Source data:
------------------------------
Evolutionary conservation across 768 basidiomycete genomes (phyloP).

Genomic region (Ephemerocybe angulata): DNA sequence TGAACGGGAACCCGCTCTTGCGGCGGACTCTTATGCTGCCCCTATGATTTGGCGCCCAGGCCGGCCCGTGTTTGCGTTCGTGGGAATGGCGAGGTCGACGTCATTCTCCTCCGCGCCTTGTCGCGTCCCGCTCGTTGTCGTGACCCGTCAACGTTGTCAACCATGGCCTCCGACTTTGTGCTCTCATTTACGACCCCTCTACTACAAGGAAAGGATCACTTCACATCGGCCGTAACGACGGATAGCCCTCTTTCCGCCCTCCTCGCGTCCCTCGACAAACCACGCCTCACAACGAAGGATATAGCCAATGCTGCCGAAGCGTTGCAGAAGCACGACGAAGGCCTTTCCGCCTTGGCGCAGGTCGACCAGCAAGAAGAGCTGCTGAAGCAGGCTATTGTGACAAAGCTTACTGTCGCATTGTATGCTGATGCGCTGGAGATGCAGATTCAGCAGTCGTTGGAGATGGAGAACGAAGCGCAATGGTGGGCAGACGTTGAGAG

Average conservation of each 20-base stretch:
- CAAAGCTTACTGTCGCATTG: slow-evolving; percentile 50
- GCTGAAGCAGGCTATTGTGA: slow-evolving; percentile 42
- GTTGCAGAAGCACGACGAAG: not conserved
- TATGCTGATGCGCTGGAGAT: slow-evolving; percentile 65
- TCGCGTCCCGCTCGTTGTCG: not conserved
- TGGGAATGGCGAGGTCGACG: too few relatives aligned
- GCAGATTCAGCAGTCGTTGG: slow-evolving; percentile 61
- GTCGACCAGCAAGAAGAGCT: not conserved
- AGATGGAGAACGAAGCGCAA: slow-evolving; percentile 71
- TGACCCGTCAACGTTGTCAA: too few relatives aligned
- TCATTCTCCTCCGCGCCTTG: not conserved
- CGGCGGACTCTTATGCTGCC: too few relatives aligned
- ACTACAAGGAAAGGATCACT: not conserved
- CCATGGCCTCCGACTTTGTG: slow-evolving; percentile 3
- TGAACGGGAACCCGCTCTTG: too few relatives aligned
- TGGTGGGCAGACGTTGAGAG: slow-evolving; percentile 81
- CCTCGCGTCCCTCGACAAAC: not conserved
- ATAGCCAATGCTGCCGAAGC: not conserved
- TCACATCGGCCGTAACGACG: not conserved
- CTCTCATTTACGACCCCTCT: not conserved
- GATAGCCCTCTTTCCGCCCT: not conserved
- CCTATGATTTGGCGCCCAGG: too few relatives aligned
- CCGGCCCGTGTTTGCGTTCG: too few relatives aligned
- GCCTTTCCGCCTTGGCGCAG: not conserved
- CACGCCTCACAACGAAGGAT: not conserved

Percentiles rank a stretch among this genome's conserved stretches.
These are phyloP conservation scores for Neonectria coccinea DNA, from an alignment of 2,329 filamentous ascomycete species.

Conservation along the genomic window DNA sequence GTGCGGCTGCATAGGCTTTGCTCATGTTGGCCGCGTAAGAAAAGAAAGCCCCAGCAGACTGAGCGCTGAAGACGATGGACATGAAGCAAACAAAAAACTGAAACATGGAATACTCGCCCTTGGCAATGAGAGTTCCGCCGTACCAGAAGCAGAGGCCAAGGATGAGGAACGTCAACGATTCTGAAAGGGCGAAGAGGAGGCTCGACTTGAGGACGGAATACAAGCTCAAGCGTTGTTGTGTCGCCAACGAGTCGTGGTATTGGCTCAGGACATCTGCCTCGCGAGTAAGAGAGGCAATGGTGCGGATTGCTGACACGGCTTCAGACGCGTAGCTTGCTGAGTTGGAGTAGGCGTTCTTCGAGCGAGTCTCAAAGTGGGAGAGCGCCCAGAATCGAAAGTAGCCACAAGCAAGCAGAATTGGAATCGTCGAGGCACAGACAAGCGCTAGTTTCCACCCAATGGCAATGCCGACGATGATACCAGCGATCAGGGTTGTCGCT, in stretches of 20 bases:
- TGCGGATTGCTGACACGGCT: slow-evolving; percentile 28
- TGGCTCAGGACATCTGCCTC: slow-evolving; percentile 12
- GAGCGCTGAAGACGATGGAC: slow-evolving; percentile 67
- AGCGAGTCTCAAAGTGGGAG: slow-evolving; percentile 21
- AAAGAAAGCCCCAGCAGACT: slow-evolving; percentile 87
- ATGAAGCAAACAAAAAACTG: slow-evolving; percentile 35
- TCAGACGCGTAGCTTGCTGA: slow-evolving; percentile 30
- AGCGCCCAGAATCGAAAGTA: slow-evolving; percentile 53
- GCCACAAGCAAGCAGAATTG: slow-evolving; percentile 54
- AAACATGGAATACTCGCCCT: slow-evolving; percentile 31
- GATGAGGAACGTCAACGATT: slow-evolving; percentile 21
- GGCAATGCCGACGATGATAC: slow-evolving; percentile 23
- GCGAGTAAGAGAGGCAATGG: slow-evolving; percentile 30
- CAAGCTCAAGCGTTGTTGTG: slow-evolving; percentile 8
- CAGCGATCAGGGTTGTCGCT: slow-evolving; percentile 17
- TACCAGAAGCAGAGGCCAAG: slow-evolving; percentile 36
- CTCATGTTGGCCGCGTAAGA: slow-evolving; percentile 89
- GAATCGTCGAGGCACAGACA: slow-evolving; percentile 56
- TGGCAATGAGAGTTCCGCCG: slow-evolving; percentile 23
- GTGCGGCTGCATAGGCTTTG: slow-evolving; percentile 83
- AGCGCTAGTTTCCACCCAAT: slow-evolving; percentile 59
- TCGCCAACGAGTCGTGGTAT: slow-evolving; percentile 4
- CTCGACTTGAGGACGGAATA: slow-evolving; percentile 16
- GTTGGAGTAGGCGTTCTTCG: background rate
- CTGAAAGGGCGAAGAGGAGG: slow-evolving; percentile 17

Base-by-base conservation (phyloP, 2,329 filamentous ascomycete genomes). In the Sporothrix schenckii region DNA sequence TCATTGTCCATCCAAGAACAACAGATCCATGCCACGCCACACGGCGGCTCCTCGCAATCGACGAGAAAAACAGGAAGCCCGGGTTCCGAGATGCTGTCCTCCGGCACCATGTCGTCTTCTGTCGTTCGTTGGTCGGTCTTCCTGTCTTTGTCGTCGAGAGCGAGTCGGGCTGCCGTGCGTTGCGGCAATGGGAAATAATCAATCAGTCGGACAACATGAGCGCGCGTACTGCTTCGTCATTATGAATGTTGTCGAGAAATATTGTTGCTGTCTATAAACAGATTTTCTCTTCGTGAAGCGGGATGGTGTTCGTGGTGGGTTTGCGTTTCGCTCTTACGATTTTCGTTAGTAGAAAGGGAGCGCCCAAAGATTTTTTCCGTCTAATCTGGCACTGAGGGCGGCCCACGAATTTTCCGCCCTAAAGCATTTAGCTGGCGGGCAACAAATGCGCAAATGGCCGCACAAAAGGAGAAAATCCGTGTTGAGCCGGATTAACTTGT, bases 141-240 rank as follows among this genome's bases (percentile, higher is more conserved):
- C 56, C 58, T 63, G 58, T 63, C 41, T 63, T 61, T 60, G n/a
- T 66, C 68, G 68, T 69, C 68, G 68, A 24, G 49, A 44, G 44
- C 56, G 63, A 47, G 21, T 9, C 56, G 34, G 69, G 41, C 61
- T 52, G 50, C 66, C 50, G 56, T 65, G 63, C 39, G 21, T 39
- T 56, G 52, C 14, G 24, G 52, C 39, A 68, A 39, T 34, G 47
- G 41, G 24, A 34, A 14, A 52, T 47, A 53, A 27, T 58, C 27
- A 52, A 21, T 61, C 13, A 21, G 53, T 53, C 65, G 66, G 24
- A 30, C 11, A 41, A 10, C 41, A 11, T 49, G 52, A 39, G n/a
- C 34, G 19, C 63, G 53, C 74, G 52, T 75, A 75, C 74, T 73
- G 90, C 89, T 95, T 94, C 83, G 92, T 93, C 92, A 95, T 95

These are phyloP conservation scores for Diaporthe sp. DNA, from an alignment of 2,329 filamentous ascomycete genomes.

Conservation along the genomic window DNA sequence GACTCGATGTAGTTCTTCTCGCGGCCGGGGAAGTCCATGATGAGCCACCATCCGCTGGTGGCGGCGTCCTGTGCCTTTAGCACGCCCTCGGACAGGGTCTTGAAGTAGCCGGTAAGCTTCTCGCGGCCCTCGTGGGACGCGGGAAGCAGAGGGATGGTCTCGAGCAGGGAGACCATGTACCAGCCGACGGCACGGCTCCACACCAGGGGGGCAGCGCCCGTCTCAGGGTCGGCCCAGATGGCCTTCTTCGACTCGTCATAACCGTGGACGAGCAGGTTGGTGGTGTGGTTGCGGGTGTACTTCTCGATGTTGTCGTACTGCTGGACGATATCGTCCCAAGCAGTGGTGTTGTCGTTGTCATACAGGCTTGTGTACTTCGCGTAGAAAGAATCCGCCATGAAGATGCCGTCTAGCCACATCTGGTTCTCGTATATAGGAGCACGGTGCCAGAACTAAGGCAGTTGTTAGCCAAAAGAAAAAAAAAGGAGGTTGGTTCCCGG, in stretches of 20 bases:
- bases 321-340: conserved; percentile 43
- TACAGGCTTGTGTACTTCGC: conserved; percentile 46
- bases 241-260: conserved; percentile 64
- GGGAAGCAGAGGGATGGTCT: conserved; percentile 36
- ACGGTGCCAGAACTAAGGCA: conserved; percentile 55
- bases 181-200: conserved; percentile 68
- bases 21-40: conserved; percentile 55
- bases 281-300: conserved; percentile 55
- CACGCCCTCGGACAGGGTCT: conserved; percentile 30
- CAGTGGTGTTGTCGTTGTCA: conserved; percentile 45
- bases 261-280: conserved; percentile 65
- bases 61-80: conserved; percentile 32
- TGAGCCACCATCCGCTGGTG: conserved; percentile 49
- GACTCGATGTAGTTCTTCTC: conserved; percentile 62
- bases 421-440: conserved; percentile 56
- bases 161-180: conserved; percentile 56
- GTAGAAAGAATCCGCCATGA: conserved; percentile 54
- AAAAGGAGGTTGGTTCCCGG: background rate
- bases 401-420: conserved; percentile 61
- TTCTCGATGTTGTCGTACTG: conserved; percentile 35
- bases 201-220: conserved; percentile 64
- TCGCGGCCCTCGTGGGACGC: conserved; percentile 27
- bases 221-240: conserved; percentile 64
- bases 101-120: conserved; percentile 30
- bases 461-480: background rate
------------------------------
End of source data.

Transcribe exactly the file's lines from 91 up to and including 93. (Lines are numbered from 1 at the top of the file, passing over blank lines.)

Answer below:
- TCGCGGCCCTCGTGGGACGC: conserved; percentile 27
- bases 221-240: conserved; percentile 64
- bases 101-120: conserved; percentile 30